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Lucas Venturim

at Fazenda Venturim

Pioneering Fine Robusta production in Brazil and beyond
Lucas Venturim

We produce Fine Robusta coffees with focus on quality and sustainability to inspire and connect people. Foodflows is the collective European retail extension of this spirit.

Lucas Venturim

Fazenda Venturim lies in the Espírito Santo state of Brazil and carries a legacy of coffee cultivation that spans over 130 years. Today, under the stewardship of Isaac and Lucas Venturim, the fifth generation of the Venturim family, the farm has become a beacon of quality in the robusta (Coffea Canephora) coffee market. Their journey, rooted in the pioneering spirit of their parents, Rosa and Bento, who started growing robusta in the 1970s, has led to a transformation in the perception and quality of robusta coffee not only in Brazil but on a global scale.

Pioneers of Quality Robusta

Since 2007, Fazenda Venturim has dedicated itself entirely to producing high-quality canephora, a commitment that has seen them winning numerous local, regional, and national competitions. By 2012, they ventured into pulping coffee and, by 2016, began experimenting with fermentation processes, showcasing their innovative approach to coffee processing. Their portfolio today includes a variety of methods such as Natural, Washed, Honey, and Fermented, proving that quality transcends coffee type or variety.

Innovation Through Data and Technology

At the core of Fazenda Venturim's success is an unwavering commitment to data collection and analysis, which has significantly improved the potential and marketability of their robusta production. The farm's export output has seen a remarkable increase, thanks to their meticulous quality controls, roasting techniques, and understanding of robusta's unique characteristics. They've overcome challenges related to the bean's density and structure by sharing developed roast profiles with clients, ensuring optimal flavor realization in every cup.

A Commitment to Craft and Tradition

Despite Brazil's fame for Arabica, Fazenda Venturim has been instrumental in elevating the status of Brazil's Robusta, or Conilon, production to meet the highest quality standards akin to Arabica. Their focus on every aspect of coffee production—from soil preparation to modern technological investments—has redefined Brazilian robusta in the specialty coffee market.

The Art of Roasting

Fazenda Venturim holds a deep belief in the irreplaceable value of traditional roasting methods and the skills of a master roaster. Employing small, traditional cast-iron roasting drums, the farm adheres to a "Cast Iron Slow Roast" philosophy, ensuring that each batch is given the time it needs to unlock the full spectrum of flavors. This slow, careful process results in coffee that is not only rich and robust but also gentle on the stomach.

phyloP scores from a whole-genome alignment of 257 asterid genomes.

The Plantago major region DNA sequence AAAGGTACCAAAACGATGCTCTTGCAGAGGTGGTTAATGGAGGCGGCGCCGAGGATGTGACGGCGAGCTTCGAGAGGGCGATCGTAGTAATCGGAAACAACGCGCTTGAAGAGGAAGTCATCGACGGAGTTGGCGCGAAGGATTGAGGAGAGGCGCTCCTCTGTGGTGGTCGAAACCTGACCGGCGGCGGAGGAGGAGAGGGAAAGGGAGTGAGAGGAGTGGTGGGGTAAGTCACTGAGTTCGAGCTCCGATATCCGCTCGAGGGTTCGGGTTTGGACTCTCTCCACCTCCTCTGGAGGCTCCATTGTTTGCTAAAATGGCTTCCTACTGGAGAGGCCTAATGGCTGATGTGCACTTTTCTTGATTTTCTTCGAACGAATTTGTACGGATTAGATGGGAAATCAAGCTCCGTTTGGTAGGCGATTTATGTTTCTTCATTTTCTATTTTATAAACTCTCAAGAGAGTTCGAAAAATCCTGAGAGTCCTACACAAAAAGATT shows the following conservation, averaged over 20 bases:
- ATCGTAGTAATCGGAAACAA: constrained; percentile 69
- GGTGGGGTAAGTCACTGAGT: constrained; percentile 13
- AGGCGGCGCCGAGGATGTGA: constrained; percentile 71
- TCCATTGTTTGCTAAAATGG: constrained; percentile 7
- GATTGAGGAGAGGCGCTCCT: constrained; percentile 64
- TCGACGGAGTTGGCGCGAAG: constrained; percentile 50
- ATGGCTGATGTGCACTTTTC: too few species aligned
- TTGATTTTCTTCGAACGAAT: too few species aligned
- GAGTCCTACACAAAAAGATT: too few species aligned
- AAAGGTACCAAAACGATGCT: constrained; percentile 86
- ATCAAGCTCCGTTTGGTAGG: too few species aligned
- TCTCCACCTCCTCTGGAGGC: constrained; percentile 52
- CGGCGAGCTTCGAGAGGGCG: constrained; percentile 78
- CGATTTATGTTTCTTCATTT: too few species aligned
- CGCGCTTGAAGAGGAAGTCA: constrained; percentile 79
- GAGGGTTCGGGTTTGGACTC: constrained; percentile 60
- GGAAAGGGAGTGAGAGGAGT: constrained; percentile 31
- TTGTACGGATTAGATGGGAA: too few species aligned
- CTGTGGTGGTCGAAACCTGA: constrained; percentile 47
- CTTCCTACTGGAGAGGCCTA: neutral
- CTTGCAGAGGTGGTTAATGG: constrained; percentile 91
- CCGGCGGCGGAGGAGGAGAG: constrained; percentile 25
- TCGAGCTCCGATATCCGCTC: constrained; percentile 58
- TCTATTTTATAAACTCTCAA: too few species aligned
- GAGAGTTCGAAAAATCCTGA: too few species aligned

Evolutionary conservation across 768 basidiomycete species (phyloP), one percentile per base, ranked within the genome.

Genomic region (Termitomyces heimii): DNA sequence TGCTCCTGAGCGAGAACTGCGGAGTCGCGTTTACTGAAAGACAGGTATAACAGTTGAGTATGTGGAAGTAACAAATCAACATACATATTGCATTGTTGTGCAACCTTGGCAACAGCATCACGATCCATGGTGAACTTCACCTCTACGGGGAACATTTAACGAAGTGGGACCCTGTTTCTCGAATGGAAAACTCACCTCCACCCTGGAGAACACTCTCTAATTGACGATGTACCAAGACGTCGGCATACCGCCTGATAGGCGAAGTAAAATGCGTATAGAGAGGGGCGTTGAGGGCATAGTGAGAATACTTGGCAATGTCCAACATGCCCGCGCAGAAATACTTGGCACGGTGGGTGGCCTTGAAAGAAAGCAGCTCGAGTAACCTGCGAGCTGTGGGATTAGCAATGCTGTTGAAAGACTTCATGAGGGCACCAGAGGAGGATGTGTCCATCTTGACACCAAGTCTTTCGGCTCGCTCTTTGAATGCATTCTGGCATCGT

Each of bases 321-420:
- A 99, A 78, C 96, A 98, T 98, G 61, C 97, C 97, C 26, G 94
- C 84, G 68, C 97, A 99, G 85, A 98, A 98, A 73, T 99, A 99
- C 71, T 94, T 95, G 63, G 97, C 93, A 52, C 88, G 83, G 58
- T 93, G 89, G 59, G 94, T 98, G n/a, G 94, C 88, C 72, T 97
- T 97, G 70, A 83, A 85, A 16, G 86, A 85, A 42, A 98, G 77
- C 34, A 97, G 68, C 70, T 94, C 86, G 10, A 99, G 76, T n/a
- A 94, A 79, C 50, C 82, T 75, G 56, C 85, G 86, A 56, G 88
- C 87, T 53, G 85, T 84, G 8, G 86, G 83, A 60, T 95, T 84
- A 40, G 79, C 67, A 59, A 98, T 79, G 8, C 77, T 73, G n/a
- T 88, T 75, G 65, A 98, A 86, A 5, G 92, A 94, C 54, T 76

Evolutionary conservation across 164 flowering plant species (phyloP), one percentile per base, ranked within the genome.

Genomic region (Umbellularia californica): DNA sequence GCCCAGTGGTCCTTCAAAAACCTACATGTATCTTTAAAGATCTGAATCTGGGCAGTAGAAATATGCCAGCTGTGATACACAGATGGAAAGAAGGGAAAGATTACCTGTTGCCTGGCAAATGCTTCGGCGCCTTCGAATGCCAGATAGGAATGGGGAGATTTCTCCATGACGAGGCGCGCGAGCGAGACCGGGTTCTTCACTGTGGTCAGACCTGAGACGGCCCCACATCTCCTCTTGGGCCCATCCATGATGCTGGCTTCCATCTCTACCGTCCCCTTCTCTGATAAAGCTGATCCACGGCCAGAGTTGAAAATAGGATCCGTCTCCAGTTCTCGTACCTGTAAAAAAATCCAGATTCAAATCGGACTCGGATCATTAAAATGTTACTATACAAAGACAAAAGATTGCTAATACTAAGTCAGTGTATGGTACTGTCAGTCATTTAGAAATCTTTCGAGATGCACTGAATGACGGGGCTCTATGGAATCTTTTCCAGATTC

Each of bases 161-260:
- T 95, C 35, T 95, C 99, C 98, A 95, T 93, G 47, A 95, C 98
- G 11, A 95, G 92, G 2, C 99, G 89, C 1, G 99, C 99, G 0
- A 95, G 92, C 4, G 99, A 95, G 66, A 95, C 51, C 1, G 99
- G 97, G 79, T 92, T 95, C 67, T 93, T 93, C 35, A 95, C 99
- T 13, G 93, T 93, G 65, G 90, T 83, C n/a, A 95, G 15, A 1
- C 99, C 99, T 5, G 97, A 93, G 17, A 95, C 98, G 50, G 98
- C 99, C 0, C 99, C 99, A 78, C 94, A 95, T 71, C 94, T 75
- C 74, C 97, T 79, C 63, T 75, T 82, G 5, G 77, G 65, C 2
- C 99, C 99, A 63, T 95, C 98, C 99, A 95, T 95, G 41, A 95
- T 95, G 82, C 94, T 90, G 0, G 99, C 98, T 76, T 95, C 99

A New Era for Brazilian Robusta

Fazenda Venturim's efforts have not only contributed to a significant improvement in the quality of robusta coffee but have also played a pivotal role in changing regional perceptions about this variety. Lucas, Isaac and their parents are globally renowned experts in Robusta production and very active in educating and teaching like-minded producers in many countries.

The joining story

by Matthias König

Brazil is the world's largest coffee producer in general and second largest in Canephora coffees (the species that includes Roobusta and Conilon varieties), behind Vietnam. The so-called fine robusta movement is relatively recent, however from the outset it was clear to me that a company such as Foodflows should cover a wide range of Brazilian coffees and when it comes to Canephora, it is really a no-brainer to think of Lucas and his family.

We had embarked on some joint projects during my time at Syngenta and have met at several occasions. Fazenda Venturim is an absolute joy to visit. The canephora coffee cultivation is mixed with pines, rubber trees, and a variety of fruit trees such as banana, mango, and jackfruit. Fish from the river frequently lands on the table in the form of the famous Moqueca (Brazilian fish stew).
The coffee protocol, although conventional in style, includes a variety of sustainable and regenerative practices such as cover crops, an on-farm biological inputs reactor, solar panel-driven post-harvest equipment, digital irrigation management and many more.

Lucas was the first producer I talked to about Foodflows and he has been extremely supportive since its inception in order for us to bring the authentic taste of his coffees to European cups.

Meet the other farmers
Diogo Dias

Fazenda Recreio

Naohito Tsuge

Fazenda Lote 18


Fazenda Camocim


Fazenda Londrina

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